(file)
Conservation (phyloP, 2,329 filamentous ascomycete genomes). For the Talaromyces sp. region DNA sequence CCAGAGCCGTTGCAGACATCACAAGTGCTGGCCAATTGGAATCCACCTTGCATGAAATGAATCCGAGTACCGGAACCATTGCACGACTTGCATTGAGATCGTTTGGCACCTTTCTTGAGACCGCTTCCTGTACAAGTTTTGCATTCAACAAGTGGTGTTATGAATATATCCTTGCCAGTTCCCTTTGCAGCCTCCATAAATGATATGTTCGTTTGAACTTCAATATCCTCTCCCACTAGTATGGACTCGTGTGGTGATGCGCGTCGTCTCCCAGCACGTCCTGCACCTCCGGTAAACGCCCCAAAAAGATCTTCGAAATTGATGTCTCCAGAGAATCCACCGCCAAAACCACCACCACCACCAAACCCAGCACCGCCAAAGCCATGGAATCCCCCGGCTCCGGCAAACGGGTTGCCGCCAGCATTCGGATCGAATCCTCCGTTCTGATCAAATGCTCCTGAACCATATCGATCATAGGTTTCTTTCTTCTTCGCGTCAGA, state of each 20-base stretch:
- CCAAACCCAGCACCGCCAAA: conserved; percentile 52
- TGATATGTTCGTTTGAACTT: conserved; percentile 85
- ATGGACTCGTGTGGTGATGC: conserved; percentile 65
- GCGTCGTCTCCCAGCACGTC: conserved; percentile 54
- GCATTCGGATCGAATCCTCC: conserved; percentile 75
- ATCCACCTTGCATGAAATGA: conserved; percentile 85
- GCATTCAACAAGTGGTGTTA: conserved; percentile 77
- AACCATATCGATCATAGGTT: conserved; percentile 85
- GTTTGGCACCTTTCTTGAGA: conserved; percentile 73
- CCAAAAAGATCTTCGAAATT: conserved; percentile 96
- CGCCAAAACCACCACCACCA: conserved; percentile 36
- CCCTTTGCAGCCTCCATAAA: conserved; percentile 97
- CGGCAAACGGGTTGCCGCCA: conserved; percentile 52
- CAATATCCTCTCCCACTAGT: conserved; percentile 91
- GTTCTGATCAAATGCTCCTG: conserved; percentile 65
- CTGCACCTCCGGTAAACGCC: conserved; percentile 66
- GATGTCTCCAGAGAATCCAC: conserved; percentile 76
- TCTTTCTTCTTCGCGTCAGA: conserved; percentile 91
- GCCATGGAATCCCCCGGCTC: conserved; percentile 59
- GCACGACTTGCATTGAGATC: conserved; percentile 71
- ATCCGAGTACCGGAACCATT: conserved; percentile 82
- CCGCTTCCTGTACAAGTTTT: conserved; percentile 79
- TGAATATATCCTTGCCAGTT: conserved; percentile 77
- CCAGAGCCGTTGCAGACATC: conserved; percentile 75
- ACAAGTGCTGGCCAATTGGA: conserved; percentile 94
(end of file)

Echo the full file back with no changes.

Conservation (phyloP, 2,329 filamentous ascomycete genomes). For the Talaromyces sp. region DNA sequence CCAGAGCCGTTGCAGACATCACAAGTGCTGGCCAATTGGAATCCACCTTGCATGAAATGAATCCGAGTACCGGAACCATTGCACGACTTGCATTGAGATCGTTTGGCACCTTTCTTGAGACCGCTTCCTGTACAAGTTTTGCATTCAACAAGTGGTGTTATGAATATATCCTTGCCAGTTCCCTTTGCAGCCTCCATAAATGATATGTTCGTTTGAACTTCAATATCCTCTCCCACTAGTATGGACTCGTGTGGTGATGCGCGTCGTCTCCCAGCACGTCCTGCACCTCCGGTAAACGCCCCAAAAAGATCTTCGAAATTGATGTCTCCAGAGAATCCACCGCCAAAACCACCACCACCACCAAACCCAGCACCGCCAAAGCCATGGAATCCCCCGGCTCCGGCAAACGGGTTGCCGCCAGCATTCGGATCGAATCCTCCGTTCTGATCAAATGCTCCTGAACCATATCGATCATAGGTTTCTTTCTTCTTCGCGTCAGA, state of each 20-base stretch:
- CCAAACCCAGCACCGCCAAA: conserved; percentile 52
- TGATATGTTCGTTTGAACTT: conserved; percentile 85
- ATGGACTCGTGTGGTGATGC: conserved; percentile 65
- GCGTCGTCTCCCAGCACGTC: conserved; percentile 54
- GCATTCGGATCGAATCCTCC: conserved; percentile 75
- ATCCACCTTGCATGAAATGA: conserved; percentile 85
- GCATTCAACAAGTGGTGTTA: conserved; percentile 77
- AACCATATCGATCATAGGTT: conserved; percentile 85
- GTTTGGCACCTTTCTTGAGA: conserved; percentile 73
- CCAAAAAGATCTTCGAAATT: conserved; percentile 96
- CGCCAAAACCACCACCACCA: conserved; percentile 36
- CCCTTTGCAGCCTCCATAAA: conserved; percentile 97
- CGGCAAACGGGTTGCCGCCA: conserved; percentile 52
- CAATATCCTCTCCCACTAGT: conserved; percentile 91
- GTTCTGATCAAATGCTCCTG: conserved; percentile 65
- CTGCACCTCCGGTAAACGCC: conserved; percentile 66
- GATGTCTCCAGAGAATCCAC: conserved; percentile 76
- TCTTTCTTCTTCGCGTCAGA: conserved; percentile 91
- GCCATGGAATCCCCCGGCTC: conserved; percentile 59
- GCACGACTTGCATTGAGATC: conserved; percentile 71
- ATCCGAGTACCGGAACCATT: conserved; percentile 82
- CCGCTTCCTGTACAAGTTTT: conserved; percentile 79
- TGAATATATCCTTGCCAGTT: conserved; percentile 77
- CCAGAGCCGTTGCAGACATC: conserved; percentile 75
- ACAAGTGCTGGCCAATTGGA: conserved; percentile 94